Mr. Cuomo’s chief trial counsel, Benjamin E. Rosenberg, summarized the state’s findings to Judge Doyle, saying, “After extensive review, the attorney general has determined that although there is some evidence that the defendant, Martin Tankleff, committed the crimes charged, after 20 years the evidence is insufficient to conclude or to prove beyond a reasonable doubt that he did so.”
Thus, Mr. Rosenberg said, the state is unable “to proceed in good faith with this case and ultimately to convince a jury of the defendant’s guilt beyond a reasonable doubt.”
Since the original trial, precedents in other cases would probably exclude the disputed confession from a new trial and would preclude retrying the “depraved indifference” murder charge in the mother’s death, the state said.
The state cast doubt on Mr. Tankleff’s theory of the case, noting that “many, but not all, of the witnesses the defense relied on have recanted their testimony or changed their stories when we interviewed them.” No details were given.
Disputing that, Mr. Barket, the defense lawyer, said, “We have talked to all our core witnesses, and they said they told the A.G. what they told us.”
Although the state said that some witnesses speaking on behalf of Mr. Tankleff were credible, many were unreliable. It concluded, “On balance, the defense theory does not appear to be supported by clear evidence; there are sufficient conflicting pieces that could raise the issue of reasonable doubt.”
One piece of new evidence was a bloody imprint on a sheet in Mrs. Tankleff’s bedroom that appeared to be from a knife — “presumably a murder weapon,” the state said. No matching knife was found, which suggested that someone other than Mr. Tankleff had taken it.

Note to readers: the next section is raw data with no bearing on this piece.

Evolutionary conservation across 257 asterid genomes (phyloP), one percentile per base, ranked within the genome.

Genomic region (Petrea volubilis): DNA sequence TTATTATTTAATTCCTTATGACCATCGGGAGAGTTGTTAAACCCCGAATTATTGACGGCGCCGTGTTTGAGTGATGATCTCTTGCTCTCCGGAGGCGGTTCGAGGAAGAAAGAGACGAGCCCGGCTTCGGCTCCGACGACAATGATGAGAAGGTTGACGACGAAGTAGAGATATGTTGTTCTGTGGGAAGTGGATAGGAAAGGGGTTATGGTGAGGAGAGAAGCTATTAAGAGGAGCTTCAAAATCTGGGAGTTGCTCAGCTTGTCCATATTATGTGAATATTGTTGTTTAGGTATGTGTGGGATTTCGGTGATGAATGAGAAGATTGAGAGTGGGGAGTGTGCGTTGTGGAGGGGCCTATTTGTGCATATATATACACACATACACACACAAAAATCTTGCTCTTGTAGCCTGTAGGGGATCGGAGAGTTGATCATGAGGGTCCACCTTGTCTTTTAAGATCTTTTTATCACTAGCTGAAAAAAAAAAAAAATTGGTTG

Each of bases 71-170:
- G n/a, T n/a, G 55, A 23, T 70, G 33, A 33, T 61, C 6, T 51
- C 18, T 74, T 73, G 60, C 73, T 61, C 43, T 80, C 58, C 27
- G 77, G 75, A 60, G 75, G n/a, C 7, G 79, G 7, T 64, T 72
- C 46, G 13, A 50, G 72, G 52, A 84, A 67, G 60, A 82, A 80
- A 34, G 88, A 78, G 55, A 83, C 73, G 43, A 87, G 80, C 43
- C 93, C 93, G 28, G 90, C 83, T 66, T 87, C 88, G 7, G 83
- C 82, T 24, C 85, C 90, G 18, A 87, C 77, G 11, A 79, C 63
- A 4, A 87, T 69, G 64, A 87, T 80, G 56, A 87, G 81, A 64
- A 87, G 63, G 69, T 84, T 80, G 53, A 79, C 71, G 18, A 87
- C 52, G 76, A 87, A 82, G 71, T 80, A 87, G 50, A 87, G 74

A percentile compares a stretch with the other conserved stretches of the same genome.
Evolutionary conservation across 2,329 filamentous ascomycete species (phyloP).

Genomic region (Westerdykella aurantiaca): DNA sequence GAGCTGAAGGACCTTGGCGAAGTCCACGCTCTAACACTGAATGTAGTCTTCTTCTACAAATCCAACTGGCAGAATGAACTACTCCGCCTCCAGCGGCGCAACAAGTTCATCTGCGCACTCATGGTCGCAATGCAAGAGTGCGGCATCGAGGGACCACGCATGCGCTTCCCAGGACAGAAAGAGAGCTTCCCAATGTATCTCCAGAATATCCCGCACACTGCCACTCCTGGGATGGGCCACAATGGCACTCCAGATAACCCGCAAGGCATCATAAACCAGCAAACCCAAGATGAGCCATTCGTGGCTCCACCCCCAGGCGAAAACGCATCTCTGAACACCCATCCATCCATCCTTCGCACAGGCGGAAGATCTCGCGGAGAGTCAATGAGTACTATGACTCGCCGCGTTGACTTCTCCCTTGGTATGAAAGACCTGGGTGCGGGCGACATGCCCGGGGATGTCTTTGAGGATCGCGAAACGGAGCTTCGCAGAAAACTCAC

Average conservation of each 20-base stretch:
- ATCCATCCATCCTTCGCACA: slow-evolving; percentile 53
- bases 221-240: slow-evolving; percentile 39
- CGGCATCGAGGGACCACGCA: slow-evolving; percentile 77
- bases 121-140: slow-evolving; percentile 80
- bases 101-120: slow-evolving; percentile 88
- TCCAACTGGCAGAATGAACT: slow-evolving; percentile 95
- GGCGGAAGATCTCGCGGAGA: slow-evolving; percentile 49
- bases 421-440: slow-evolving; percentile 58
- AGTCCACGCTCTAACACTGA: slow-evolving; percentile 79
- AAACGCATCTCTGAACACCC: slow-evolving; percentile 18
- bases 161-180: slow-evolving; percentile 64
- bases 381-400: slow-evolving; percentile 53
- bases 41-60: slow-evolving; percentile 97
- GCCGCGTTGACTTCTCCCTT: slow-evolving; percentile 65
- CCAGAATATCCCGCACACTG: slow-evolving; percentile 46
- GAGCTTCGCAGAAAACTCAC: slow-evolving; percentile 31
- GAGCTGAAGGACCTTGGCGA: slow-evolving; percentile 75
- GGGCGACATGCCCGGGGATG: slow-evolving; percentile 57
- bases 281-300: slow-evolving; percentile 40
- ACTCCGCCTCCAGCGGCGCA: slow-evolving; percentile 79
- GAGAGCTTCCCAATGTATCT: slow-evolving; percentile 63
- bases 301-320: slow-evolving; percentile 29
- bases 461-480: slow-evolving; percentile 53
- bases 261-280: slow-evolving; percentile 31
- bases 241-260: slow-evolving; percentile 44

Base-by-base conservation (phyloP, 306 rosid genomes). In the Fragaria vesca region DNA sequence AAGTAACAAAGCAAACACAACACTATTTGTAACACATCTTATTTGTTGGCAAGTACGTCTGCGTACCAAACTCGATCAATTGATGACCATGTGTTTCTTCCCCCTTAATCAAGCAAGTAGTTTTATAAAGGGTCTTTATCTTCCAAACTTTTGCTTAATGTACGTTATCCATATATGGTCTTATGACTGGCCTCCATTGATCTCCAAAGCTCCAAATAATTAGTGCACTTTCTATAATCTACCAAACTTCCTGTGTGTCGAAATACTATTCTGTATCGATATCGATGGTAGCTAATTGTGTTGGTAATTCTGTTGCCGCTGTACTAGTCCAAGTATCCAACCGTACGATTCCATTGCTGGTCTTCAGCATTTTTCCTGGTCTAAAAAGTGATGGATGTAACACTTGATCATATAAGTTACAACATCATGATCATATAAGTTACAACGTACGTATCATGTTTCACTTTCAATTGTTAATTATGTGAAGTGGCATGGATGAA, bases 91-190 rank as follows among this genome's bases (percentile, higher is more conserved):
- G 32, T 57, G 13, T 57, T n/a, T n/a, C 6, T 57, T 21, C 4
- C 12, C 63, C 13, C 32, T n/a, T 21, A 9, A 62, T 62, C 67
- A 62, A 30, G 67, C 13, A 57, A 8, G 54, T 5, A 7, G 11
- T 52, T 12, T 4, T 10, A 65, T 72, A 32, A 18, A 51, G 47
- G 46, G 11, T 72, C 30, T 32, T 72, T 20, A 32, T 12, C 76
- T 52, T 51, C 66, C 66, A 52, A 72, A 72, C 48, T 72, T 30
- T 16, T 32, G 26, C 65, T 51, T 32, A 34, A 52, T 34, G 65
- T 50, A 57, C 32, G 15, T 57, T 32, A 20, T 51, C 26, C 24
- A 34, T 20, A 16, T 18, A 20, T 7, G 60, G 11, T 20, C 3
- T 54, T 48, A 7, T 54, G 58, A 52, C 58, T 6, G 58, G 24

The state said it also discovered that the lead homicide detective in the case, James McCready, violated rules by showing crime-scene photographs to unauthorized persons.
Detective McCready’s credibility has been questioned. He denied at trial that he had known Seymour Tankleff’s business partner, Jerard Steuerman, but two new witnesses testified that they had seen the two men together.
Mr. Steuerman owed $500,000 to Mr. Tankleff, who was demanding repayment, and they fought over control of their bagel business. Mr. Steuerman was at the Tankleff home for a poker game late on the night of the attacks and was the last player to leave. He has denied guilt and “refused to cooperate in our investigation,” the state said.
“There are strong passions on all sides,” the attorney general’s motion said.
The passion was evident among the family, friends, lawyers and other supporters who packed the court, exchanging hugs and kisses.
They burst into applause when the investigator who produced the new evidence, Jay Salpeter, said he had a message for Mr. Tankleff’s parents: “It’s time now that you can rest in peace. Your son is home, and he’s here to stay.”